Cincinnati


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Cin·cin·na·ti

 (sĭn′sə-năt′ē, -năt′ə)
A city of extreme southwest Ohio on the Ohio River. Founded in 1788, it is a port of entry and a major commercial center.
American Heritage® Dictionary of the English Language, Fifth Edition. Copyright © 2016 by Houghton Mifflin Harcourt Publishing Company. Published by Houghton Mifflin Harcourt Publishing Company. All rights reserved.

Cincinnati

(ˌsɪnsɪˈnætɪ)
n
(Placename) a city in SW Ohio, on the Ohio River. Pop: 317 361 (2003 est)
Collins English Dictionary – Complete and Unabridged, 12th Edition 2014 © HarperCollins Publishers 1991, 1994, 1998, 2000, 2003, 2006, 2007, 2009, 2011, 2014

Cin•cin•nat•i

(ˌsɪn səˈnæt i)

n.
a city in SW Ohio, on the Ohio River. 345,818.
Random House Kernerman Webster's College Dictionary, © 2010 K Dictionaries Ltd. Copyright 2005, 1997, 1991 by Random House, Inc. All rights reserved.
ThesaurusAntonymsRelated WordsSynonymsLegend:
Noun1.Cincinnati - a city in southern Ohio on the Ohio riverCincinnati - a city in southern Ohio on the Ohio river
Buckeye State, OH, Ohio - a midwestern state in north central United States in the Great Lakes region
Based on WordNet 3.0, Farlex clipart collection. © 2003-2012 Princeton University, Farlex Inc.
References in classic literature ?
TOM FOSTER came to Winesburg from Cincinnati when he was still young and could get many new impressions.
Her father sent her to stay with an aunt in Cincinnati. There she was joined by Jean Roussel and, in spite of the reverence she felt for her father, ran away with him to get married.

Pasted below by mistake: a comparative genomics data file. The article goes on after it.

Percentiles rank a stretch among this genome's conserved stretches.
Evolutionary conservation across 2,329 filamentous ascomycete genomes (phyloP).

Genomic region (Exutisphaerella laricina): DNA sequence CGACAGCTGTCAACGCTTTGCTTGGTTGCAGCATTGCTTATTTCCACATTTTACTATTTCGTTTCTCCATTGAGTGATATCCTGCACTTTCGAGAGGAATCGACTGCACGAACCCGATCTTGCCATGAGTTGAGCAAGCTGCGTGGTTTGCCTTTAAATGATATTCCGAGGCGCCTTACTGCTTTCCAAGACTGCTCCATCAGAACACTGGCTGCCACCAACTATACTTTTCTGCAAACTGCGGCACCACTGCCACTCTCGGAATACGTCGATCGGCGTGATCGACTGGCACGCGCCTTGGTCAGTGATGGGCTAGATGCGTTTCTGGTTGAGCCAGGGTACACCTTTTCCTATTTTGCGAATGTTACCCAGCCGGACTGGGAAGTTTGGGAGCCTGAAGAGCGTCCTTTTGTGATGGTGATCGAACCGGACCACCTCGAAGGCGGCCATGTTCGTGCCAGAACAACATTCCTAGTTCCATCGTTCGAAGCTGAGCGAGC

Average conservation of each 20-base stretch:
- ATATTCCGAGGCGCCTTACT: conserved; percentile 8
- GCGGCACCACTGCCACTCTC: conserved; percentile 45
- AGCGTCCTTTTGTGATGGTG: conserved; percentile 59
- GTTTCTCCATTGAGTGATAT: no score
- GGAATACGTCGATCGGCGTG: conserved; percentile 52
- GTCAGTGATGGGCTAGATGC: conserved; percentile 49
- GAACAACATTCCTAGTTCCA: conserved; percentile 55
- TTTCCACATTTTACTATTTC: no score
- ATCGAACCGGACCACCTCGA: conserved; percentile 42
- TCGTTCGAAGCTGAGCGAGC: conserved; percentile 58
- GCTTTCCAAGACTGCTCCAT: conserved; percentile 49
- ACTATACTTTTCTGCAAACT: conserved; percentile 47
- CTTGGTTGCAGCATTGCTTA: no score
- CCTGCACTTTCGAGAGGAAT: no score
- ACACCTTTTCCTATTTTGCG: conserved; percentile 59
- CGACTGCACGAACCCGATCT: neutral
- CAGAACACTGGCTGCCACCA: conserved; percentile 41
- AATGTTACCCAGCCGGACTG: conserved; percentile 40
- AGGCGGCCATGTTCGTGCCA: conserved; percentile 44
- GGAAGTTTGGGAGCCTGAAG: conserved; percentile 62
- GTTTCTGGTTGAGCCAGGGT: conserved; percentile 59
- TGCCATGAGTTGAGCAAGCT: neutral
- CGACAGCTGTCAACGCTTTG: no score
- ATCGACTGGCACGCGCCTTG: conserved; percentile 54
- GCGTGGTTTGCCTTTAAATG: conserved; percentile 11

She sent out her yawl, and we went aboard, and she was from Cincinnati; and when they found we only wanted to go four or five mile they was booming mad, and gave us a cussing, and said they wouldn't land us.
The hero's rogue servant, Chispa, seemed to me, then and long afterwards, so fine a bit of Spanish character that I chose his name for my first pseudonym when I began to write for the newspapers, and signed my legislative correspondence for a Cincinnati paper with it.
Louisiana Creoles fraternized with farmers from Indiana; Kentucky and Tennessee gentlemen and haughty Virginians conversed with trappers and the half-savages of the lakes and butchers from Cincinnati. Broad-brimmed white hats and Panamas, blue-cotton trousers, light-colored stockings, cambric frills, were all here displayed; while upon shirt-fronts, wristbands, and neckties, upon every finger, even upon the very ears, they wore an assortment of rings, shirt-pins, brooches, and trinkets, of which the value only equaled the execrable taste.
Galbraith had been for a month in Cincinnati. He had come up the river in a steamboat, and landing at Gallipolis the previous evening had immediately obtained a horse and buggy and set out for home.
"I know an Esquimau in Upernavik who sends to Cincinnati for his neckties, and I saw a goatherder in Uruguay who won a prize in a Battle Creek breakfast food puzzle competition.
She got a berth as second chambermaid on a Cincinnati boat in the New Orleans trade, the Grand Mogul.
"Why, last fall, I let him go to Cincinnati alone, to do business for me, and bring home five hundred dollars.
This was brave talk at that time, when there were not in the whole world as many telephones as there are to-day in Cincinnati. It was brave talk in those days of iron wire, peg switchboards, and noisy diaphragms.
Our next point was Cincinnati: and as this was a steamboat journey, and western steamboats usually blow up one or two a week in the season, it was advisable to collect opinions in reference to the comparative safety of the vessels bound that way, then lying in the river.
They hired thirty young girls in Cincinnati to "pack fruit," and when they arrived put them at work canning corned beef, and put cots for them to sleep in a public hallway, through which the men passed.